Friday, October 3, 2008

Marvel Team-Up Prototypes: Mutant Mayhem part 1


Spider-Man 71-JohnRomita-JimMooney
Spider-Man #71 (1969)

Amazing Spider-Man #71 (April 1969)
Stan Lee/John Romita/Jim Mooney
“The Speedster and the Spider!”

Doug: As we move into the second phase of our look at some possible precursors to the Bronze Age classic Marvel Team-Up, it might be a good idea to actually do some data analysis and see if we’re even close to the possibility that Marvel was test-marketing this idea of teaming their most popular character, Spider-Man, with other lesser-known characters throughout the Marvel Universe. DC had been successful with this strategy for years, teaming virtually any of their properties with Batman in the pages of The Brave and the Bold. The dates for the issues we’ve chosen (and these are cover dates – newsstand dates would be about three months earlier on the average) for this blog series are:

Amazing Spider-Man #62 (July 1968) – Medusa
Amazing Spider-Man #71 (April 1969) – Quicksilver
Amazing Spider-Man #86 (July 1970) – Black Widow
Amazing Spider-Man #92 (January 1971) – Iceman

Also of note would be the following issues, which we may get to at a later date!

Amazing Spider-Man #77 (October 1969) – Human Torch
Amazing Spider-Man #104 (January 1972) – Ka-Zar
Amazing Spider-Man #108-109 (May-June 1972) – Dr. Strange
Amazing Spider-Man #119-120 (April-May 1973) – Hulk
Amazing Spider-Man #161-162 (November-December 1976) – Nightcrawler

What’s interesting about this run of guest appearances is that the cover date for Marvel Team-Up #1 is March 1972. One could then argue, looking at the temporal proximity of ASM #’s 92 and 104 to the release of MTU, that those issues were the true try-outs. I would say, however, that unless ASM #104’s sales figures totally tanked, that MTU was on the docket for release, a done deal. I do find it curious, if there was indeed any relation between the events in ASM and MTU, that Marvel went right away again to a guest appearance in ASM with Dr. Strange’s appearance only two months after MTU’s debut. Even more curious is that once MTU was an apparent success, ASM virtually stopped as a vehicle for B-list guest appearances; witness the 3 ½ year gap between the Hulk’s guest appearance and Nightcrawler’s. At any rate, on to this week’s review…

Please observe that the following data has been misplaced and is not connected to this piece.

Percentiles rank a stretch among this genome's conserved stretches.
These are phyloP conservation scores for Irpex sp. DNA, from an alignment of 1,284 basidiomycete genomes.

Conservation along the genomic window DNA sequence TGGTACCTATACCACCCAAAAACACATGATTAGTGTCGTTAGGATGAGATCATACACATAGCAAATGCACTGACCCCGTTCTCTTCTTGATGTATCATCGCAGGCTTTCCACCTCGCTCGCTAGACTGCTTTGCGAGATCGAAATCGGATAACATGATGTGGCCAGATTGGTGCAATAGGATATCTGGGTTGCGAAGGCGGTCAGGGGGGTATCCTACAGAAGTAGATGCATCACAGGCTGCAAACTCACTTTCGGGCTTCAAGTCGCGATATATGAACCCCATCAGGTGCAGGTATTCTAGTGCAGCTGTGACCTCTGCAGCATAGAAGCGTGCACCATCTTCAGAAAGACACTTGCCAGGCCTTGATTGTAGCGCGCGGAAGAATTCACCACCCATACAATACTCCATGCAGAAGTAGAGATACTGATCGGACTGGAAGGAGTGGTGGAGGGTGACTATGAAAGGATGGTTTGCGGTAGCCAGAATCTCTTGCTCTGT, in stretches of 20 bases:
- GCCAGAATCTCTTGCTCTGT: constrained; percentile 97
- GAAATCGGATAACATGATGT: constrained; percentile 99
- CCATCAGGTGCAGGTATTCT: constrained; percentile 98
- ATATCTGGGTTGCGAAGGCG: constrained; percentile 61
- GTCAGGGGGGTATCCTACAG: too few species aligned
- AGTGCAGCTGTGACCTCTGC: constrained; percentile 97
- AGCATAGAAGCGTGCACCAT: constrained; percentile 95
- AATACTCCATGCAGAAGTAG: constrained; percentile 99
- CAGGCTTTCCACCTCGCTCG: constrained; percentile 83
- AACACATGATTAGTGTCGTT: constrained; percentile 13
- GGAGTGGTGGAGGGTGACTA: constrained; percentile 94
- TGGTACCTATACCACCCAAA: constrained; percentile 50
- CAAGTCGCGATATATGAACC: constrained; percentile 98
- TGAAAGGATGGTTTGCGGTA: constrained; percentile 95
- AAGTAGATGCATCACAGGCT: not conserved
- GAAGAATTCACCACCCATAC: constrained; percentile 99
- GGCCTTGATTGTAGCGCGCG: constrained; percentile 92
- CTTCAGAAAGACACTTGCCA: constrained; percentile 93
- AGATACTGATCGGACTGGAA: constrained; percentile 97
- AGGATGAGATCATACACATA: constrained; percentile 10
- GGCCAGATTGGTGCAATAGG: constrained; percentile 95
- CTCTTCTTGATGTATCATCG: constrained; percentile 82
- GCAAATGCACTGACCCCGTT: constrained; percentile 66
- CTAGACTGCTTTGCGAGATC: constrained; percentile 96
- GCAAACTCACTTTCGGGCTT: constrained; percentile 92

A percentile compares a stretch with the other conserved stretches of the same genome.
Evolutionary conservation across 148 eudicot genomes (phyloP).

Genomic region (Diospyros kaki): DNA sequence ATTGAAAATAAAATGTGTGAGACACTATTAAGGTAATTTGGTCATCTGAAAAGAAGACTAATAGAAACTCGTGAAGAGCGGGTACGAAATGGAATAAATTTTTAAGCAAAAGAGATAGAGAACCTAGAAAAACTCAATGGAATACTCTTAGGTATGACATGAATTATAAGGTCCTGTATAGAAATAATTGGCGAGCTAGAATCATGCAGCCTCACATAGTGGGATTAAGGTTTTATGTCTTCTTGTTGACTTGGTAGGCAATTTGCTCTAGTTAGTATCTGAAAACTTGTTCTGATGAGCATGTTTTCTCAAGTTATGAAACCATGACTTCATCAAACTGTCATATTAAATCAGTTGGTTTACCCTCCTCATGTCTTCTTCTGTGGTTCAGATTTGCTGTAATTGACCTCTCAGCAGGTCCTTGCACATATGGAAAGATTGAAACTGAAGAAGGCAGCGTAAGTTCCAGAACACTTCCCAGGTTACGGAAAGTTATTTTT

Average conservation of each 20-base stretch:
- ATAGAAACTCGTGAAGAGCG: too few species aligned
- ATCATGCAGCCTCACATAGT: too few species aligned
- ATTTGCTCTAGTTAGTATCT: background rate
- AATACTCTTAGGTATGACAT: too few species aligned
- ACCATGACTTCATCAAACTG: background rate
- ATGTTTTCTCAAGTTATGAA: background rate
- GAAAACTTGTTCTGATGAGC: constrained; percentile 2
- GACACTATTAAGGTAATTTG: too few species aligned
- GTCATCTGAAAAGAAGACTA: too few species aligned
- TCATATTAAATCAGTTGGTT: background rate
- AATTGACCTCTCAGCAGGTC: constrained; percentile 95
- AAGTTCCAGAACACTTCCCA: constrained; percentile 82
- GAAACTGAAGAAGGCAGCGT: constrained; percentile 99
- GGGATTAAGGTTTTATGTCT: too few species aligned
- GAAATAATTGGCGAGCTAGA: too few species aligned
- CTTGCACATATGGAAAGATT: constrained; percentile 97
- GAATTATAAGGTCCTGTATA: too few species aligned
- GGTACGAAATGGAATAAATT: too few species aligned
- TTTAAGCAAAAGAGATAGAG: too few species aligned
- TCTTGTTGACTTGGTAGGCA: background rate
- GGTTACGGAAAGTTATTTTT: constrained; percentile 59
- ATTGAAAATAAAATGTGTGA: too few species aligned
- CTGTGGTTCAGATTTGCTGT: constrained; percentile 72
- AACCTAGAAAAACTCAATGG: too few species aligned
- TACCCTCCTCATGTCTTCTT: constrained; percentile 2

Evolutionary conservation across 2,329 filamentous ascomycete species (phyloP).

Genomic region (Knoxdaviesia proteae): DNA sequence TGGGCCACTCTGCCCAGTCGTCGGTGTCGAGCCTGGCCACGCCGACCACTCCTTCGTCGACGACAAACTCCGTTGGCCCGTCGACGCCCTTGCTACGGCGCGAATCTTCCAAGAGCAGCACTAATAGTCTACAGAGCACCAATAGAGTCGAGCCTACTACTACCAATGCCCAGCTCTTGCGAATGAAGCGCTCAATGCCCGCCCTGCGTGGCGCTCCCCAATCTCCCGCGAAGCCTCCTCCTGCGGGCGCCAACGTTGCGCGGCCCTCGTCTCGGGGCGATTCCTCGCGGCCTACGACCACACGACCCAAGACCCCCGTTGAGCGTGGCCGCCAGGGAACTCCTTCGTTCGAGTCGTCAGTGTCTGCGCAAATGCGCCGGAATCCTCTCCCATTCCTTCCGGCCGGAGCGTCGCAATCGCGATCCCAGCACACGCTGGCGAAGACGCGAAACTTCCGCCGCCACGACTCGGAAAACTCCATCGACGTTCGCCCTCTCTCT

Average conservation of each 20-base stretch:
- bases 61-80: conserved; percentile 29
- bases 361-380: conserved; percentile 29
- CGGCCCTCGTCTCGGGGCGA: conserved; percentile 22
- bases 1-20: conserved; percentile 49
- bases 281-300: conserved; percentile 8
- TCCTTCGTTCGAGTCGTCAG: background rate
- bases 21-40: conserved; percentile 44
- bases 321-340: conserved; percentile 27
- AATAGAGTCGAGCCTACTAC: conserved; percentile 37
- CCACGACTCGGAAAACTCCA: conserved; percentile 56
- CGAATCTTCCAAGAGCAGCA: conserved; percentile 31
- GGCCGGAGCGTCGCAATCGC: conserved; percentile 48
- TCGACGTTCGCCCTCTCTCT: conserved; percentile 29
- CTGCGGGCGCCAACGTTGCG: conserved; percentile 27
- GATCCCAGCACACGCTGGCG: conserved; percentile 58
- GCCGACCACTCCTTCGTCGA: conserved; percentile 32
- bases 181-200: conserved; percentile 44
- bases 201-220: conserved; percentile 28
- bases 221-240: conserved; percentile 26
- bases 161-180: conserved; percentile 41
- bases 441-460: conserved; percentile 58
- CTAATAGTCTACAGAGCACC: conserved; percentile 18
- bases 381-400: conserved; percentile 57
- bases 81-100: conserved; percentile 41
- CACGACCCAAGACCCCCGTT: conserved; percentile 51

Doug: This issue predates our last review, but one thing that’s consistent is the creative team. Stan’s dialogue and Jazzy Johnny’s pencils really carry the title over these years; I do want to point out the inks of this period. Jim Mooney, perhaps better known for his pencils over at the Distinguished Competition on such characters as Supergirl, is the embellisher for Romita. While generally doing an admirable job, I think his presence is most noticeable in the faces of the characters in the book. His eyes in particular are very much his own, and not Romita’s – not necessarily a bad thing, but just noticeable.

Karen: I have to admit that I would prefer another inker on Romita, like Mike Esposito (aka Mickey Demeo). Mooney’s influence is strong, especially on the faces, as you say Doug, which is a shame, since Romita draws such pretty women and handsome men! Although as far as the general story-telling/layout goes, it flows well and is typical, dynamic Romita. What was up with the credits anyway? I suppose it was just Stan’s zany sense of humor, but Romita is listed as “innovator” and Mooney as “illustrator”. I know we’ve talked about how Romita was mostly doing layouts at this point, but it still seemed an odd way to put it.

Sharon: There’s a harmonious assonance at play here: Stan: Author…Romita: Innovator…Mooney, Illustrator.

Sharon: Apart from that, by calling Romita the “Innovator,” Stan makes sure to acknowledge Romita’s contributions, which would have been plotting (layouts), touch ups, and probably (from what I’ve read) major participation in the story discussions. Mooney did the finishes (if not more) and the inking, so I think “Illustrator” is apt. But it’s Romita who did the storytelling by laying out the action, or at least providing the breakdowns. The overall direction of Spider-Man was firmly in Stan and John’s hands.

Sharon: You know, I was never a regular reader of Spider-Man back then, but of course I’d heard of Romita. So when he took over as the penciler for the Fantastic Four (in 1970 when Kirby left), I remember being very disappointed at his work in FF #103-106—this was the great Romita I’d read so much about? His FF work seemed very simplistic and cartoony.